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We open with a nicely tanned Charles taking a dip in his outdoor pool (for once in Tarrant, it’s a sunny day). But there are, ahem, storm clouds brewing elsewhere. He spies the arrival of the police (who are also at Relton, removing paperwork by the boxfull). From this unsettling opening we switch to a taciturn Ken, who’s taken matters into his own hands by having a bonfire with his paperwork ….

There’s a lovely moment later when Ken and Laura discuss Charles’ problems. Ken tells her that since any business dealings he had with Charles never really came to anything, he has nothing to hide. “Yes, I see that the incinerator’s been working overtime” she archly comments! How does she do it? She seems to be everywhere and knows everything. It’s very unnerving.

It’s business as usual at the Mermaid. Bill’s fretting that they’re falling behind schedule whilst Jack remains blissfully unconcerned. Tom, as ever, is caught in the middle and so decides to launch a broadside attack on Jack. When Tom and Jack lock horns it’s always a joy.

There’s not been a great deal of screentime this year shared by Jan and Leo. Possibly this was just the way the storylines fell, or maybe it was a deliberate move – since it does enable Leo here to express his disapproval that his mother seems to be shutting him out. Once again, the impression is given that Jan is more interested in her business than her family.

Jan doesn’t have time at the moment to think about Leo, Abby or the baby’s upcoming scan – she’s something much more important to deal with (the launch of James’ new fashion line). If you like hats, then you’ve come to the right place as even before we discuss what the models are wearing there’s Vanessa’s (a white one, worn at jaunty angle) and Laura’s (black with a veil).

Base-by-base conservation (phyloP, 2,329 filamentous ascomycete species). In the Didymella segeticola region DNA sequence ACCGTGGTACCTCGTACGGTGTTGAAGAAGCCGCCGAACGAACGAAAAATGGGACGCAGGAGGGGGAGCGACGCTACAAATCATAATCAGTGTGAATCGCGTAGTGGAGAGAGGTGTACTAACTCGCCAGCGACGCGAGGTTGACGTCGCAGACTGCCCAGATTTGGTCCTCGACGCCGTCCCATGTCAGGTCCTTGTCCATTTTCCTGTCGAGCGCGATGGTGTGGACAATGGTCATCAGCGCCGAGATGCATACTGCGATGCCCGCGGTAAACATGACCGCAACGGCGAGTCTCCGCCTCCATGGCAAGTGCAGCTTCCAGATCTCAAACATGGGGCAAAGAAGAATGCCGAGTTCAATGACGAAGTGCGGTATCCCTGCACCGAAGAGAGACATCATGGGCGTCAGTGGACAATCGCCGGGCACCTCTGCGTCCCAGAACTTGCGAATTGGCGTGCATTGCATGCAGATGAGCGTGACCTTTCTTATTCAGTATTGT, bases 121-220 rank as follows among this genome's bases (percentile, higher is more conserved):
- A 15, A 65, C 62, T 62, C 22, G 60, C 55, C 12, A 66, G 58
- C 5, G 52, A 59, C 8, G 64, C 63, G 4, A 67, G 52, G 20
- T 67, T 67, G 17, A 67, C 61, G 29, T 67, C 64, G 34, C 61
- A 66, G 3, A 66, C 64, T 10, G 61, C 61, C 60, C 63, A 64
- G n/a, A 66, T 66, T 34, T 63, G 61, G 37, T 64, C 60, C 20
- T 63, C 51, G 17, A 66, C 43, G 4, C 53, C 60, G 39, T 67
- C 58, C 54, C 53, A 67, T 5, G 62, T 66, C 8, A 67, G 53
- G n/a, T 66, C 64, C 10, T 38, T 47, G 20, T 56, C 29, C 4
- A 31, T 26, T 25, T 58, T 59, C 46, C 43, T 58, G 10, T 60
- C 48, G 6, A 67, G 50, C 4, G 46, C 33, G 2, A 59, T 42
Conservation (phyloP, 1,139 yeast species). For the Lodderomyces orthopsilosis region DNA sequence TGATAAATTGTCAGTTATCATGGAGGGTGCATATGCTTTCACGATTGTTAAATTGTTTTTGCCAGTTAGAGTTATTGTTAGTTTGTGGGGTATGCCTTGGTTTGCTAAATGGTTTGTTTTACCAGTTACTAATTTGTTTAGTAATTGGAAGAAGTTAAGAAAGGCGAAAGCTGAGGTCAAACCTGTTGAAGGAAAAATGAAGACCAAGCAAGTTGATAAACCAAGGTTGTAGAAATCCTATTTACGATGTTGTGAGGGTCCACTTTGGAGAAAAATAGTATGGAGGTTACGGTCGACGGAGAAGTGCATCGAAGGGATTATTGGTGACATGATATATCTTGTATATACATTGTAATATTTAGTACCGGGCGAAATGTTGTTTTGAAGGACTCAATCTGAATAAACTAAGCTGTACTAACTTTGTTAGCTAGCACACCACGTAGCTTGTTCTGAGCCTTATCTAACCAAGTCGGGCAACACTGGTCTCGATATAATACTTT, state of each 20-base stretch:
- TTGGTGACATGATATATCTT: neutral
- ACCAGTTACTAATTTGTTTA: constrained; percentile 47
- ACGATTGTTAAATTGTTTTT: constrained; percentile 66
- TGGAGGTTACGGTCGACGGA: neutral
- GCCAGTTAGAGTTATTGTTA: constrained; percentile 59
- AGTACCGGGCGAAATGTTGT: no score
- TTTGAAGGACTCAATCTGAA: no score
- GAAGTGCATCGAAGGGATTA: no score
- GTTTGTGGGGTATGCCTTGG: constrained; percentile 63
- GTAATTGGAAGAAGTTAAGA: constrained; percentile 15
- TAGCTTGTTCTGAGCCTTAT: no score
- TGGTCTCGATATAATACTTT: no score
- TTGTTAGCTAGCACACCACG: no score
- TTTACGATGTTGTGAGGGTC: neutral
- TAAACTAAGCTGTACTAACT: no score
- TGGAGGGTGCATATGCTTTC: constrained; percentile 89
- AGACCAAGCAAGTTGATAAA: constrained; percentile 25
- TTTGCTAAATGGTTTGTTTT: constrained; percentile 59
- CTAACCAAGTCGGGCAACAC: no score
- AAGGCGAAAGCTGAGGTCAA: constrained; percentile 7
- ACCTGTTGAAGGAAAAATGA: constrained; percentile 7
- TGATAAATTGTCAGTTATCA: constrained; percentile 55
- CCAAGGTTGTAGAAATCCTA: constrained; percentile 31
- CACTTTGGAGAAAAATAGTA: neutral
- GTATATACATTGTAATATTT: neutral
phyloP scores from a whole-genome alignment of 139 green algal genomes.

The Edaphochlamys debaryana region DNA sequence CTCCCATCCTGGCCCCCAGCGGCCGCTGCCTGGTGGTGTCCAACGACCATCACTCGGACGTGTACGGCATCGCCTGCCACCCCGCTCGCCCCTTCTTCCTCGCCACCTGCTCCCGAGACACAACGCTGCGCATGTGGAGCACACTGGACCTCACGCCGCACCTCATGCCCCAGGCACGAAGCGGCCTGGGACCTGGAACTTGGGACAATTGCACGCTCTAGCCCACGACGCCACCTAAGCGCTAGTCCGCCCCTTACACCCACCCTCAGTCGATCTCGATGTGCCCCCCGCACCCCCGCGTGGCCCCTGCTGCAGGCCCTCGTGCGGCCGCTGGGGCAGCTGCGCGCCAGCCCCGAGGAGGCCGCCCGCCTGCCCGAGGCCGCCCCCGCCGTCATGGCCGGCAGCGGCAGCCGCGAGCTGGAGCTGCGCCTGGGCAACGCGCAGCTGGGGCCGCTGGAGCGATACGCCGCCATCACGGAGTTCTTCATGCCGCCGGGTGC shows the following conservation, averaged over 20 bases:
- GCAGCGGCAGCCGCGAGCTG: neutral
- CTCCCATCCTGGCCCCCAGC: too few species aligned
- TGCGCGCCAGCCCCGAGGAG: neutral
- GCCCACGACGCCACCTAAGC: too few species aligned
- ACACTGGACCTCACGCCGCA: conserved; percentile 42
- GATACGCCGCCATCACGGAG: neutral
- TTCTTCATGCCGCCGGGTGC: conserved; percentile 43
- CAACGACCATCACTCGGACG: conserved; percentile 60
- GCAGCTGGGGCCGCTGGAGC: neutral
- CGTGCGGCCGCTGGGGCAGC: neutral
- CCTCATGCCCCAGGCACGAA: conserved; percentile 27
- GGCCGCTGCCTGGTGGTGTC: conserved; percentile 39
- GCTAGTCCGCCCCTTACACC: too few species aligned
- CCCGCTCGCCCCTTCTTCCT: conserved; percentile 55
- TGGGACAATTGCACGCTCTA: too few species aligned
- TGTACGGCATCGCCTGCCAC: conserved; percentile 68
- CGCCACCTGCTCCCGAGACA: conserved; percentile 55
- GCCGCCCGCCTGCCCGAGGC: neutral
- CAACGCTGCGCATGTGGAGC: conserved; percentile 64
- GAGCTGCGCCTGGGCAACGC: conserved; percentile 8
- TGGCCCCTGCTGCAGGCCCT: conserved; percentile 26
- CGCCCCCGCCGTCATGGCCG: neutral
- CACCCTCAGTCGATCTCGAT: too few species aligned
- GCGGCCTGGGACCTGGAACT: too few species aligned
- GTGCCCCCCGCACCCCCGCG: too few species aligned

Here’s a new nugget of information (unless it’s been mentioned before and I was asleep at the time). James and Laura have a past. When she turns up it wipes the smile off his face and the same happens to Jan’s countenance after she spies Laura giving an unwilling James a long, lingering kiss. This is further evidence that beneath her friendly surface there’s an arch manipulator just waiting to get loose.

Compared to some of Jan’s previous fashion shows, this latest one is rather more upmarket. Less pop music and more classical as the models strut their stuff. I’m no expert, but the clothes don’t seem to be the sort of thing that would set the fashion world alight.

Last time the police came calling Gerald was frantic and Charles was cool. This time the positions are reversed as Charles is beginning to crack under the pressure. It’s very unusual to see him under such stress – but I guess we’ve waited the best part of five years in order to witness his unflappable persona breeched in this way.

Abby’s scan is chiefly interesting for the way that the doctor (Angus MacKay) interogates both Abby and Leo afterwards. He’s very interested to know whether Abby plans to divorce Orrin and marry Leo. Eh? His job is to check the health of Abby’s unborn child, why does he need to know all of this? I guess it’s simply a rather clumsy way of making the pair of them discuss the idea of marriage later.

This was one of MacKay’s final credits. One of those instantly recongisable actors, he was often to be found playing laywers or bank manangers (or occasionaly Time Lords, as in the Doctor Who story The Deadly Assassin). It’s only a brief scene, but it’s a pleasure to see him.

Ken – like a big flappy octopus – is extending his tentacles everywhere. He’s keen to buy Tom’s stake in Howard Brooke whilst he’s also interested in snapping up some Frere Holdings shares (given their recent problems it’s the ideal time to buy). And with Laura and Gerald very pally, maybe she could winkle some inside information out of him.

An extra layer of complexity is added to Jan’s plotline after it’s revealed that James and Ken have been seen togehter. Jan’s paranoia that Ken is scheming to destroy her (as we’ll later see, not unfounded) ensures that she and James have an entertaining ding-dong confrontation as she desperately tries to get at the truth. It starts slowly, but by the end they’ve really built up a nice head of steam. Both Jan Harvey and Andrew Bicknell aren’t holding anything back here.